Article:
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Why the big four supermarkets may never recover the ground lost to the so-called ‘discounters’

Date posted: 12 March 2015   |   Posted in: Blog

A few weeks ago, I read with interest a news story detailing how the UK supermarket industry had recorded its biggest collective price-cuts ever in 2014. This industry-wide trend has undoubtedly been driven by the impact of so-called ‘discounter’ chains Aldi and Lidl, who have captured serious business from the Big Four during the recession years.

Of course, the only reason those two particular brands are considered ‘discounters’ in the first place was due to the shamelessly inflated mark-up the Big Four supermarkets were frequently placing on low-cost and often low-quality produce.

In 2015, all the major supermarket brands are cutting prices left, right and centre in the hope that they can reclaim the ground lost but there are already signs that consumers, despite having more cash in their pocket, are sticking by Aldi and Lidl.

What the Big Four have to realize is that many consumers will simply not trust a brand that has over-charged its customers so much in the past. Many rightfully ask: “Why offer me value now, why not before?”

To use an analogy, why would you go back to an old employer who underpaid you and treated you poorly (but has now reformed) when your current employer has always paid you well and consistently treated you with care and respect?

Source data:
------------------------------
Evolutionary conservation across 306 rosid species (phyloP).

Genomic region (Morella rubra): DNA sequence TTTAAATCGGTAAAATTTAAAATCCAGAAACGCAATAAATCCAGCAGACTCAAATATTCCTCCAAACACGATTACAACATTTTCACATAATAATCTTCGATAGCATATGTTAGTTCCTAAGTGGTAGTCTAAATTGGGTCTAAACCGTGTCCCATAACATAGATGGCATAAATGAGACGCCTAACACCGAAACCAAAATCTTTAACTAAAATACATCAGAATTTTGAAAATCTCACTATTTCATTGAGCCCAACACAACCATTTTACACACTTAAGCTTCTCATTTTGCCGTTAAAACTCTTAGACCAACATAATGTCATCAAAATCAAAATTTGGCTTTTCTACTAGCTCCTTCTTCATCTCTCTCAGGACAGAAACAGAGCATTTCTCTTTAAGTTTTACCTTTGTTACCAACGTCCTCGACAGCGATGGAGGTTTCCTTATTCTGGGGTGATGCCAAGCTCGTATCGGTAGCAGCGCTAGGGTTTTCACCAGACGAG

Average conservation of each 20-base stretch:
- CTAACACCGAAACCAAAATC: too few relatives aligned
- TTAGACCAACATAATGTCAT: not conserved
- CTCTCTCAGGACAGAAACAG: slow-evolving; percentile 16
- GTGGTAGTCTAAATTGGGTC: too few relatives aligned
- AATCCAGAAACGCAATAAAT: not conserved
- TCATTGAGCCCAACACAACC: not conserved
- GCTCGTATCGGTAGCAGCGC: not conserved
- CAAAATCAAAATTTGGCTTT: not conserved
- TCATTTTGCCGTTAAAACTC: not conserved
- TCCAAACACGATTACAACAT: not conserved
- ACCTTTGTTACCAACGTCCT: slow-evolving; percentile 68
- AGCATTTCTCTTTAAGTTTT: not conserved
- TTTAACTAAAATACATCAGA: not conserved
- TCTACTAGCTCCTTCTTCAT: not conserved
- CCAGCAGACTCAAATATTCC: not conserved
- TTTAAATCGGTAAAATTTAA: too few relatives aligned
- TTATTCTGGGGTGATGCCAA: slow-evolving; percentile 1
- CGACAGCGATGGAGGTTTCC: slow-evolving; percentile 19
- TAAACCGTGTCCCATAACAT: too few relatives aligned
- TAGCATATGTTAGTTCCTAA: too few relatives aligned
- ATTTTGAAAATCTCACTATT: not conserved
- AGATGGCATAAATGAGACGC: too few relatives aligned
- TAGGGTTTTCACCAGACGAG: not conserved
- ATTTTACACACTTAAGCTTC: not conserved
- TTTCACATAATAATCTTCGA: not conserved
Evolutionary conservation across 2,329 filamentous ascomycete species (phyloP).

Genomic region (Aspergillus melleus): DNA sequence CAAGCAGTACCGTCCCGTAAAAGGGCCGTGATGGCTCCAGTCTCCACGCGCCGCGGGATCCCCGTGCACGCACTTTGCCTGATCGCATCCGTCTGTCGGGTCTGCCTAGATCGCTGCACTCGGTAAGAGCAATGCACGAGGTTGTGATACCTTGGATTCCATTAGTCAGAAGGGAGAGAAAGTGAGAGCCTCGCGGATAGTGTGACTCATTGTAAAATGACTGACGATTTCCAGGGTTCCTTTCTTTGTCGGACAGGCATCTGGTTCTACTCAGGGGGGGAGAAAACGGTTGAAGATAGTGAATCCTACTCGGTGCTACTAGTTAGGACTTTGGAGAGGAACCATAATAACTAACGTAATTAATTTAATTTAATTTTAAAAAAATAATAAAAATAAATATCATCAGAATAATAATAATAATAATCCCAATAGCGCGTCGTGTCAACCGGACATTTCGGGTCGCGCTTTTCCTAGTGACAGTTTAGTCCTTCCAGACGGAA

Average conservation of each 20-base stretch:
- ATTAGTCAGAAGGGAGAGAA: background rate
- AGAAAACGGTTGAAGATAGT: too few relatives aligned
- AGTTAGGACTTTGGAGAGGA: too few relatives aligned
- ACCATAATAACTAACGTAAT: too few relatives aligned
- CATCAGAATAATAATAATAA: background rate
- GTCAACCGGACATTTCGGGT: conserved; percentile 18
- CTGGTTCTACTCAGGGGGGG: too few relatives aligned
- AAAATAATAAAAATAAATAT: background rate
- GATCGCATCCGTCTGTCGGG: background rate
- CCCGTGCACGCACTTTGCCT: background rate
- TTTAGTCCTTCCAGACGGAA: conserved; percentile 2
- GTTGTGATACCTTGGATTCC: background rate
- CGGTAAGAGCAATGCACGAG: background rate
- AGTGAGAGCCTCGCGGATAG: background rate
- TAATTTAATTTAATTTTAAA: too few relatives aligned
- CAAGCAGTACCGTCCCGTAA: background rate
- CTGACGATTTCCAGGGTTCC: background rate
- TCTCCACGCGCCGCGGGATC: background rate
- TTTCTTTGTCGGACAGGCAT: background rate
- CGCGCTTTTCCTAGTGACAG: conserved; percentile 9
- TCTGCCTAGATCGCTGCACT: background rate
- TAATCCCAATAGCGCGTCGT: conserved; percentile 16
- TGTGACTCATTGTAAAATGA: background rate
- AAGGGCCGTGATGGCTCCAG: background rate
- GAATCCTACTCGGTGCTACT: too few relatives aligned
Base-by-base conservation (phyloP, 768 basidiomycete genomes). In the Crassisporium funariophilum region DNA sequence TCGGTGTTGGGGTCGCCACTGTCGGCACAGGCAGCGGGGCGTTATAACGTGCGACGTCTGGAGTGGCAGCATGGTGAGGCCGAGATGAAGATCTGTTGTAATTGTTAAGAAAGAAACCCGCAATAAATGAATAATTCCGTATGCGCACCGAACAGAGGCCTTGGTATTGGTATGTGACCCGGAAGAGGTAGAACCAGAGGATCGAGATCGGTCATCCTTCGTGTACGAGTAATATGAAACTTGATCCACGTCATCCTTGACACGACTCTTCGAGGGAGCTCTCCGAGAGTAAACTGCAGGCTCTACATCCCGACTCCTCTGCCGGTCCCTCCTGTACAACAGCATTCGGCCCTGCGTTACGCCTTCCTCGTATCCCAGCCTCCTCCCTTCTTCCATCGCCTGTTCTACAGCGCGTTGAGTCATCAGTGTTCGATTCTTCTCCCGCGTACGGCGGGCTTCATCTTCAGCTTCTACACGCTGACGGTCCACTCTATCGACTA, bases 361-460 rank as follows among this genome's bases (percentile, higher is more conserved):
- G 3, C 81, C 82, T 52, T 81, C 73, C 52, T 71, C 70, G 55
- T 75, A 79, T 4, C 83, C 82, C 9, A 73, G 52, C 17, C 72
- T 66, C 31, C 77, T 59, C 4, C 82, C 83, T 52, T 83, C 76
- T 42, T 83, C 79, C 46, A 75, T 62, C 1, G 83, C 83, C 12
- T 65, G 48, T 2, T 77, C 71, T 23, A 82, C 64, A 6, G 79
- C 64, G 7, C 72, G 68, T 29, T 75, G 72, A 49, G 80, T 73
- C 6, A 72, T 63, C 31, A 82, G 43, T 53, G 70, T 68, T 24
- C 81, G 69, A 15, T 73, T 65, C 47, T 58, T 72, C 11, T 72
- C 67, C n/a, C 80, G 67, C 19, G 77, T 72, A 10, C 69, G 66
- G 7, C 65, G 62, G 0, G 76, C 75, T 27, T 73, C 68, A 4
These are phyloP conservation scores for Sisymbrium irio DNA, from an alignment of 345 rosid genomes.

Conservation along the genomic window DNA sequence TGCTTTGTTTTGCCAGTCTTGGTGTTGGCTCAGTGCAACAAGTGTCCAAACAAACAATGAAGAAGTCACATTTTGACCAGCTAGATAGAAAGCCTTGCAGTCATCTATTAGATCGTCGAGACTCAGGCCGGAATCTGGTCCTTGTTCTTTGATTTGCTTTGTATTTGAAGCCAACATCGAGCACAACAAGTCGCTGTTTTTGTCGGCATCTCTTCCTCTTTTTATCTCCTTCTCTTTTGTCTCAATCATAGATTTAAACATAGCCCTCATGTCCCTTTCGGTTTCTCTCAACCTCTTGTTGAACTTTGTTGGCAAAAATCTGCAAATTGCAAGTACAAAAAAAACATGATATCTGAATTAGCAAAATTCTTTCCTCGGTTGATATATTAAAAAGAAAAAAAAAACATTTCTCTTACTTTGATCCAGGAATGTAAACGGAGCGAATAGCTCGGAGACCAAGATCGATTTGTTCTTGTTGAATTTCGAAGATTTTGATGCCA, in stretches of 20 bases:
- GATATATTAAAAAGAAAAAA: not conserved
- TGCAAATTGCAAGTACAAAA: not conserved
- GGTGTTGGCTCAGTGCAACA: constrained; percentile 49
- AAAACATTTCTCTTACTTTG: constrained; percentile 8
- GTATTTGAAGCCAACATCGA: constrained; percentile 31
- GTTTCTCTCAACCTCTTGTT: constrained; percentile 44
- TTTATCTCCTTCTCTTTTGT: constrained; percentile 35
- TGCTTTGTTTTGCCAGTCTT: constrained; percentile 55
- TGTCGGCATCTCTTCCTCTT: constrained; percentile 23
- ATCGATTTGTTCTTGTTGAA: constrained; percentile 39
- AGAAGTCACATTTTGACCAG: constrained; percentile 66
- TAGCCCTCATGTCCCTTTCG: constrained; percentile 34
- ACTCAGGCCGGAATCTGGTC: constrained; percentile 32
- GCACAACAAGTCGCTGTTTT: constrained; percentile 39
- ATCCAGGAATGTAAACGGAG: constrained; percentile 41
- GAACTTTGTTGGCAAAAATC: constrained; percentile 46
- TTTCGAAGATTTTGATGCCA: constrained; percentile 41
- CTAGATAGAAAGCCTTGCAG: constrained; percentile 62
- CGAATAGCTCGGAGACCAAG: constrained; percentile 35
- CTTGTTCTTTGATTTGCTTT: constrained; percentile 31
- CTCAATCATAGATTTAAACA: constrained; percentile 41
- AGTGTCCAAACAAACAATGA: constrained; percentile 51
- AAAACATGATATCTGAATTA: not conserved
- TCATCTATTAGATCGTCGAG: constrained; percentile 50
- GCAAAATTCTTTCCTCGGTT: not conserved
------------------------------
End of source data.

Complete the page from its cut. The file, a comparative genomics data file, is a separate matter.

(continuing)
Actually, the analogy raises another good point worth considering: Aldi has also created an excellent reputation for itself as an employer, with pay that compares well with the rest of the industry. Beyond the obvious operational improvements a happy workforce provides, the message this sends out to people generally is that Aldi is a company prepared to invest in its staff in order to provide a great experience for its customers.

Likewise, Aldi and Lidl both have a very honest and refreshingly down to earth approach to marketing. They know their target demographic well and their messaging is consistent from their employees, prices and products.

I think that it’s time for the media coverage surrounding the travails of the Big Four to better reflect that Aldi and Lidl have been successful simply because, in many ways, they were the better companies: not just better value for money but genuinely more in tune with and respectful of their customers’ needs.  As a result, consumers now trust them more than any of the newly-apologetic Big Four.

So, what can the major supermarkets do to redeem themselves? It’ll be a long process, I think, but the key will be to create special experiences for existing customers that are closely tied to the supermarkets’ realigned branding and values. Only by exciting their current customer base and creating a solid platform of goodwill to build on, will they be able to draw in new customers once again.

Jennifer Kennedy is sales and marketing manager at Cuckoo Design.

Source: Drum


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